October 23, 2018
By: Dwayne Page
The DeKalb County School District has been awarded $83,570 in grant funding from the state dedicated to school security.
Gov. Bill Haslam has announced all 147 school districts in Tennessee including DeKalb County have completed a first-ever statewide assessment of school facilities and safety procedures.
Haslam and Commissioner of Education Candice McQueen said that those schools will now receive allocations from a $35 million fund for school security.
The money will be used to fund security and safety needs identified by the schools in the assessment, including enhanced door locks, shatter-resistant glass and funding salaries for school counselors and child psychologists.
In DeKalb County the money will be used to purchase more surveillance cameras at all schools to monitor activity inside and outside the buildings; school staff will be provided with more walkie talkies for better communication; safety sphere bollards will be placed near entrances to the elementary schools as barriers to prevent anyone from using an automobile to crash into the front of the buildings; and at the high school a card swipe reader entry system will soon be installed.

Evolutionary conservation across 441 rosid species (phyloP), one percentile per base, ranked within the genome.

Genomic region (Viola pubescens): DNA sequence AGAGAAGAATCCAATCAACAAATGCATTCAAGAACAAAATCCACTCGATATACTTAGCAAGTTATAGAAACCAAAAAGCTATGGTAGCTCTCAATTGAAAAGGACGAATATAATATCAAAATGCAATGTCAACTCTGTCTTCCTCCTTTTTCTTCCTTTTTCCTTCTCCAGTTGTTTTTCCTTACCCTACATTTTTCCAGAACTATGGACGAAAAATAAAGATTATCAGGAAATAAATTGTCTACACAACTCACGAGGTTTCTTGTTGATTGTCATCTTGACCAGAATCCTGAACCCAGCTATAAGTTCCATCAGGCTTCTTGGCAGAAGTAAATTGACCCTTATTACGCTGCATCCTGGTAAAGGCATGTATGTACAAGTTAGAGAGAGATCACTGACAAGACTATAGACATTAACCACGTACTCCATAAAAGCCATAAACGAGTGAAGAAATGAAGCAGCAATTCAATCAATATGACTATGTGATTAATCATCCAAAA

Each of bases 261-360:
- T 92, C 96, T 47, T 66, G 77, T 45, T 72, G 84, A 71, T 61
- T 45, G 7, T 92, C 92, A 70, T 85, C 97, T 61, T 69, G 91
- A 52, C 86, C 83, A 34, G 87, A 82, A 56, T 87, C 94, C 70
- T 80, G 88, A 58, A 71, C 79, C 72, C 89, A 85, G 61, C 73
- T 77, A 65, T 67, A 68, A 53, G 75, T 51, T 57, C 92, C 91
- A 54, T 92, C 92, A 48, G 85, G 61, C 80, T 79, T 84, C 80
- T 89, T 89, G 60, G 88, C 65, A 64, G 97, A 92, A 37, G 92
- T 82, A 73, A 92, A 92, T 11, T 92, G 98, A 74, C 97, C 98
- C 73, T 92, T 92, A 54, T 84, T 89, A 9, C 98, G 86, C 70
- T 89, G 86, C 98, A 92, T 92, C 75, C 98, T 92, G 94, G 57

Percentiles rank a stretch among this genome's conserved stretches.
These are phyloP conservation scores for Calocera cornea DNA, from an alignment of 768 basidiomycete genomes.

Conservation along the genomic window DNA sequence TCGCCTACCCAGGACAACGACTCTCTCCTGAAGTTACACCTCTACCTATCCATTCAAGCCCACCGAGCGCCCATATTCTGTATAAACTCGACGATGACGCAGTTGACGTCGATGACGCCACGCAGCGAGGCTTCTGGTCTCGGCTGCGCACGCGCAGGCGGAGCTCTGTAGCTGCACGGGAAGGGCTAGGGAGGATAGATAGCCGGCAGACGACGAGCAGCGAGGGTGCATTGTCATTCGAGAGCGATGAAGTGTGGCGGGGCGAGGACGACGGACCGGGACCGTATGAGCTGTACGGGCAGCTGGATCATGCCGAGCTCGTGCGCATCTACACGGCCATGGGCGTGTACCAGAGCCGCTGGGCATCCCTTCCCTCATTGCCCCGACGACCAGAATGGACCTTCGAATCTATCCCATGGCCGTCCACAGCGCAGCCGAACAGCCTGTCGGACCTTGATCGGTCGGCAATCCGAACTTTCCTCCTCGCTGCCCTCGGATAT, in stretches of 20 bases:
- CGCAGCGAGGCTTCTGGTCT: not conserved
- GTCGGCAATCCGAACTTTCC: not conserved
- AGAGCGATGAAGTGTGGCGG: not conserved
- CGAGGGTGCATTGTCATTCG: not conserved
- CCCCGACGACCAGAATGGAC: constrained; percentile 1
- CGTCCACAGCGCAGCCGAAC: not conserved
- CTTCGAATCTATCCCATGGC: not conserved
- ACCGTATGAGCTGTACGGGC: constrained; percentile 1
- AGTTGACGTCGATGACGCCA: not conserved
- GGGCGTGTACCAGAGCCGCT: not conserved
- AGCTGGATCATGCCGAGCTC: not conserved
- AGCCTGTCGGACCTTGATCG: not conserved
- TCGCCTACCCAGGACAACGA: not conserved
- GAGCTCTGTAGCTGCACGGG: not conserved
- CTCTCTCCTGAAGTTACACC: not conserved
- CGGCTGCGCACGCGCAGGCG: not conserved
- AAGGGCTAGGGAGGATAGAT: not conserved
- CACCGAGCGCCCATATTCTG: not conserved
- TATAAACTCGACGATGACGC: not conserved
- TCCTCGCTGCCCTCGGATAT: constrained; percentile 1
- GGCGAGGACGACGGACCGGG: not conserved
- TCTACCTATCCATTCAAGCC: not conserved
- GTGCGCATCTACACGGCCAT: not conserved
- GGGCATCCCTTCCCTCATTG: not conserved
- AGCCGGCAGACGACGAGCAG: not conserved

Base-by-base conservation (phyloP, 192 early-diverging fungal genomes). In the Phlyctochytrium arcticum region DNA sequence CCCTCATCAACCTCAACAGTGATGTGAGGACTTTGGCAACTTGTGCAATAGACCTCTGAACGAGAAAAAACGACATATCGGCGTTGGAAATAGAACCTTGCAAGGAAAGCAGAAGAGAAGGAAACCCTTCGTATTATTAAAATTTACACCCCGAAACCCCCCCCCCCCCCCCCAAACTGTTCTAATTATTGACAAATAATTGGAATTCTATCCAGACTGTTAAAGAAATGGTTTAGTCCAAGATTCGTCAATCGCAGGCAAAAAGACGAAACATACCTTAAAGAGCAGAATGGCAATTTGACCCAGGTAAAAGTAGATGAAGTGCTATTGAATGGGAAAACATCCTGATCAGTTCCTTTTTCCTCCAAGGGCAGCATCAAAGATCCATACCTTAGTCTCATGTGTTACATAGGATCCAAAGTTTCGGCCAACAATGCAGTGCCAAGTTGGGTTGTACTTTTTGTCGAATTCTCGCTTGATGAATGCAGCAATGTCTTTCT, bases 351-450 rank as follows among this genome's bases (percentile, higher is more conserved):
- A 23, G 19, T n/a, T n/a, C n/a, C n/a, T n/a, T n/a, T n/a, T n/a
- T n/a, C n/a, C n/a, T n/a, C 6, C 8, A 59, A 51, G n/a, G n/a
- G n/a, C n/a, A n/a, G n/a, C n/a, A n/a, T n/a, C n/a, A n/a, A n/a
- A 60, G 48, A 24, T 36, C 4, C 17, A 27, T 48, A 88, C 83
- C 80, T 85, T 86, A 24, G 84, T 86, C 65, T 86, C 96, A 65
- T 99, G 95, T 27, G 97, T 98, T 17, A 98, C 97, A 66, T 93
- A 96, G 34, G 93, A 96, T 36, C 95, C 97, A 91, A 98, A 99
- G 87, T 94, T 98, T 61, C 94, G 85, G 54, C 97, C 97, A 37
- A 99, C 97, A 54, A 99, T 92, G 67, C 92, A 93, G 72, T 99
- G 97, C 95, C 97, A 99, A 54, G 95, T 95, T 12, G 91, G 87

Participating in the schools assessments locally were Director Patrick Cripps, Federal Programs Supervisor Dr. Danielle Collins, Attendance Supervisor Joey Reeder, Smithville Police Chief Mark Collins, Sheriff Patrick Ray, Smithville Fire Chief and Emergency Management Agency Director Charlie Parker, and Alexandria Police Chief Chris Russell.
All schools in the state were eligible to apply for two grants from the school security funding.
Separately, the Department of Safety and Homeland Security is currently working to develop a statewide school safety mobile app to allow students, faculty and others to anonymously report suspicious behavior.